Does “environmental damage” include the prevention or deceleration of recovery from an existing, already-damaged environmental state? The EWH Court answered in the negative.

Seiont, Gwyrfai and Llyfni Anglers’ Society, R (on the application of) v Natural Resources Wales & Ors [2015] EWHC 3578 (Admin) (17 December 2015)

This case raises the important issue of whether, for the purposes of Article 2(2) of the Environmental Liability Directive (EU Directive 2004/35/EC), “damage” includes the prevention or deceleration of recovery from an existing, already-damaged environmental state; or whether it is restricted to a deterioration from an existing state. The claimant sought to challenge the decision of Natural Resources Wales (“NRW”) on its notification to it that environmental damage had been caused by discharges into the lake Llyn Padarn.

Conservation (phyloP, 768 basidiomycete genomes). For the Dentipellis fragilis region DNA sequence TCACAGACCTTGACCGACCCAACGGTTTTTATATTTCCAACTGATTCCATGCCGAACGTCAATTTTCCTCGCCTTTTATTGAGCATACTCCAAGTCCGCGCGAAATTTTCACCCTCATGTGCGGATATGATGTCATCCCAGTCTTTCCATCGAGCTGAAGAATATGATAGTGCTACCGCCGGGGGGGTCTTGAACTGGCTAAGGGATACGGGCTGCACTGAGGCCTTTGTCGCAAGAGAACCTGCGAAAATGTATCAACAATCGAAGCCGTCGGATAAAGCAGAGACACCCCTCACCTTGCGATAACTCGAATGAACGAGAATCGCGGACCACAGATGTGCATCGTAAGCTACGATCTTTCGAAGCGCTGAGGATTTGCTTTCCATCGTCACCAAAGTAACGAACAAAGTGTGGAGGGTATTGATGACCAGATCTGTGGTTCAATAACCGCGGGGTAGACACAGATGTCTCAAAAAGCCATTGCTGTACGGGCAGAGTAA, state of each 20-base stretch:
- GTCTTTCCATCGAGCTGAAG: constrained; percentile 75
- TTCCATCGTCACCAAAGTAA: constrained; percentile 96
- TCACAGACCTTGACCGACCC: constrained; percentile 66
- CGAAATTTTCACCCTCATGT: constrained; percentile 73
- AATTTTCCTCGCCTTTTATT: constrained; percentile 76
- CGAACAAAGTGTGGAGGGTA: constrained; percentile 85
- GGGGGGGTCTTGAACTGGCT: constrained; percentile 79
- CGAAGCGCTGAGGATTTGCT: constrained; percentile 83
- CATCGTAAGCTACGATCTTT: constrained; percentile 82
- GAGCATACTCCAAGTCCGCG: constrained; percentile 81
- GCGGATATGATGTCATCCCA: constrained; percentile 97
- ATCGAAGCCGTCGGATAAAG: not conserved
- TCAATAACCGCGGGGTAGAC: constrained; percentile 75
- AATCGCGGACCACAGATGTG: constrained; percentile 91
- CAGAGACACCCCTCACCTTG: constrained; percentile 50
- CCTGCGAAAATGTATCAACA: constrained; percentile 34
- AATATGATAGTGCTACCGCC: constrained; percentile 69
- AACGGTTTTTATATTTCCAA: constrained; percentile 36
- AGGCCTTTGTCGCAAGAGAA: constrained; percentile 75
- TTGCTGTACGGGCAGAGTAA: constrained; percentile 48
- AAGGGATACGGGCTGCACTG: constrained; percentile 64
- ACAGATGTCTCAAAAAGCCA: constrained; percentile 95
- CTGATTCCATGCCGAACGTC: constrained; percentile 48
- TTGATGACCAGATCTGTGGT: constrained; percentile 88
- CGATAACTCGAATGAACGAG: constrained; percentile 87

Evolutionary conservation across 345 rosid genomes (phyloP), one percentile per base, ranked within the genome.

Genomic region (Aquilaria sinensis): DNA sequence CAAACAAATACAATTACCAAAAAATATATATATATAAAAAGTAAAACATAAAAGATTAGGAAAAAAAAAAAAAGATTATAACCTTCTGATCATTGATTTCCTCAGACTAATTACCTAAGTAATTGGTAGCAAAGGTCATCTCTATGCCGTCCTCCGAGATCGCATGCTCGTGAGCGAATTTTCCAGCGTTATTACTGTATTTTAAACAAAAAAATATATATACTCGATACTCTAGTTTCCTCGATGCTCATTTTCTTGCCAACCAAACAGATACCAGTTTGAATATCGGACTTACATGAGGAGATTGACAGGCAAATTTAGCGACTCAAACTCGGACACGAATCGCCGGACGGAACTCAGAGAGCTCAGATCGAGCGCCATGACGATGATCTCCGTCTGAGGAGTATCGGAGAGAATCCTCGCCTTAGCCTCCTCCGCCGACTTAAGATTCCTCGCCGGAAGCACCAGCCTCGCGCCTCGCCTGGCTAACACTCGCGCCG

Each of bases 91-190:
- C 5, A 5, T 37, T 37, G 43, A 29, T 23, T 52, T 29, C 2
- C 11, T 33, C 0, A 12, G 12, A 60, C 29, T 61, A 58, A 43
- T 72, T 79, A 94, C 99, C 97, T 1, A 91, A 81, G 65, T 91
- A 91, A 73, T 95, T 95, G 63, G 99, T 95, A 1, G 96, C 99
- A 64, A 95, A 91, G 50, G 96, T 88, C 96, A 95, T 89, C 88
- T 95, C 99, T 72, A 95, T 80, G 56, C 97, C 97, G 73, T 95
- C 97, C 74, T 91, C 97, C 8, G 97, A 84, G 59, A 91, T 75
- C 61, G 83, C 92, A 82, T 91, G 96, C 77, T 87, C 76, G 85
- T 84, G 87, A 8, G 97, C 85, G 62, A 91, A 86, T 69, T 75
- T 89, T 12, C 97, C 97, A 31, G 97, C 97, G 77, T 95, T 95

The contention was that NRW had made that determination on the basis of an incorrect interpretation of “environmental damage”; and, if the correct legal approach had been adopted, NRW’s conclusions as to damage would, or may, have been different. After making a careful analysis the court concluded that “damage” as defined in the EL Directive is restricted to a deterioration in the environmental situation, and does not in addition include the prevention of an existing, already-damaged environmental state from achieving a level which is acceptable in environmental terms – or a deceleration in such achievement. It is common ground that “environmental damage” is a subset of “damage”; and so “environmental damage” necessarily has that same restriction.

The full text is available on EuroCases

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